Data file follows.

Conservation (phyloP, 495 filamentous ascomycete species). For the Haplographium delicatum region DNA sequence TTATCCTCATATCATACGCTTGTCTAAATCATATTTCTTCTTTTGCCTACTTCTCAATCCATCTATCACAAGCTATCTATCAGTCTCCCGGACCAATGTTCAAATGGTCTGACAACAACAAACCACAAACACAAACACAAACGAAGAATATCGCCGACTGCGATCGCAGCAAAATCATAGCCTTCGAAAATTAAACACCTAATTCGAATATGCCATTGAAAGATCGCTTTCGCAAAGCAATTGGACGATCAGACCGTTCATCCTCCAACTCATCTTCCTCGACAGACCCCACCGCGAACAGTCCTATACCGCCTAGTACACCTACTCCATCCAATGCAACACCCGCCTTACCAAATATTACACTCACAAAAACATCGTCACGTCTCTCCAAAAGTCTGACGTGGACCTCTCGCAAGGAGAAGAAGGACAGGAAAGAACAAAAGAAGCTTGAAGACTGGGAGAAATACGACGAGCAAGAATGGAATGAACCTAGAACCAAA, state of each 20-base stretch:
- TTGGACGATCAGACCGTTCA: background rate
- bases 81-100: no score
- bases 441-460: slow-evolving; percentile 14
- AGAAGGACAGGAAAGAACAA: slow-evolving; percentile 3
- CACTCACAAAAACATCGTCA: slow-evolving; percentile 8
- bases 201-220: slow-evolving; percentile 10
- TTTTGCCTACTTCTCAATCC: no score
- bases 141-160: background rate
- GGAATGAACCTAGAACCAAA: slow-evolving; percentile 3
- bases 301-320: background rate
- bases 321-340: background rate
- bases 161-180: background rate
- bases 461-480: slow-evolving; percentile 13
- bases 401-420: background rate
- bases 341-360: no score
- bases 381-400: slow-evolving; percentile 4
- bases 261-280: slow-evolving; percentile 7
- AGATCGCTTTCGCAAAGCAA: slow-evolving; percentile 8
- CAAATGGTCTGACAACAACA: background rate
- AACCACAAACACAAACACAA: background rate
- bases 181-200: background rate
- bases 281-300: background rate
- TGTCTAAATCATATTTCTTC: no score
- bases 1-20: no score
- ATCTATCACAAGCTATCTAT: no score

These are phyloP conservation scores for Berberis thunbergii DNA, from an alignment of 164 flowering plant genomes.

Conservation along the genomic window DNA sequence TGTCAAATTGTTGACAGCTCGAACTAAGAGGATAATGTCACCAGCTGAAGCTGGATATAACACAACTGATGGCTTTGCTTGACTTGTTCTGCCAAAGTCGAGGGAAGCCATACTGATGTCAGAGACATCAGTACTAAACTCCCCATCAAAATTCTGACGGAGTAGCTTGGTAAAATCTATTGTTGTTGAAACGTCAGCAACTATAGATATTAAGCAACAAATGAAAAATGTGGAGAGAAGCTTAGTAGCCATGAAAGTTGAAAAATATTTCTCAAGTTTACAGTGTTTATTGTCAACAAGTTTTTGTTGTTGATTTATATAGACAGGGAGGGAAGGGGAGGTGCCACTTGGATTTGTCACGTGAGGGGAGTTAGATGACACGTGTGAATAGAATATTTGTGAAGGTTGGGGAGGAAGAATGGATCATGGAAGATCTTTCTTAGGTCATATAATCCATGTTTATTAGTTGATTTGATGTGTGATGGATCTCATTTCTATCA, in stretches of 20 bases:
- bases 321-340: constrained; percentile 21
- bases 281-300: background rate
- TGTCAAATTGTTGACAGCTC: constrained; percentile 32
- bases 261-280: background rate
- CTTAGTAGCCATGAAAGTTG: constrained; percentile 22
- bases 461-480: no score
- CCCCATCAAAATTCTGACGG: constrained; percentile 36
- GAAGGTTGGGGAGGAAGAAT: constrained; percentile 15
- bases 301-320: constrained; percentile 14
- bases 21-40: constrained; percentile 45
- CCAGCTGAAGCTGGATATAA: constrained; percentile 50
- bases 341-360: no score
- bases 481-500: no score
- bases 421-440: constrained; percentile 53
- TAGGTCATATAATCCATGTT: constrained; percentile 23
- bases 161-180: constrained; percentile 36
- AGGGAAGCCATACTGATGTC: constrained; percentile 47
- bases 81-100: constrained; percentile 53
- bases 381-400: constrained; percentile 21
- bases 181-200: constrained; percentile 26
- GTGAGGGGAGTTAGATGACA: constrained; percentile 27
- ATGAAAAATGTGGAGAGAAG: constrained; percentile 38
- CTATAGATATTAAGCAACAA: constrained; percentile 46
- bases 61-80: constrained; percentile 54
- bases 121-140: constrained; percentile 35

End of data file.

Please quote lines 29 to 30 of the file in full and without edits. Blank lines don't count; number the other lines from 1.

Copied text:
- bases 321-340: constrained; percentile 21
- bases 281-300: background rate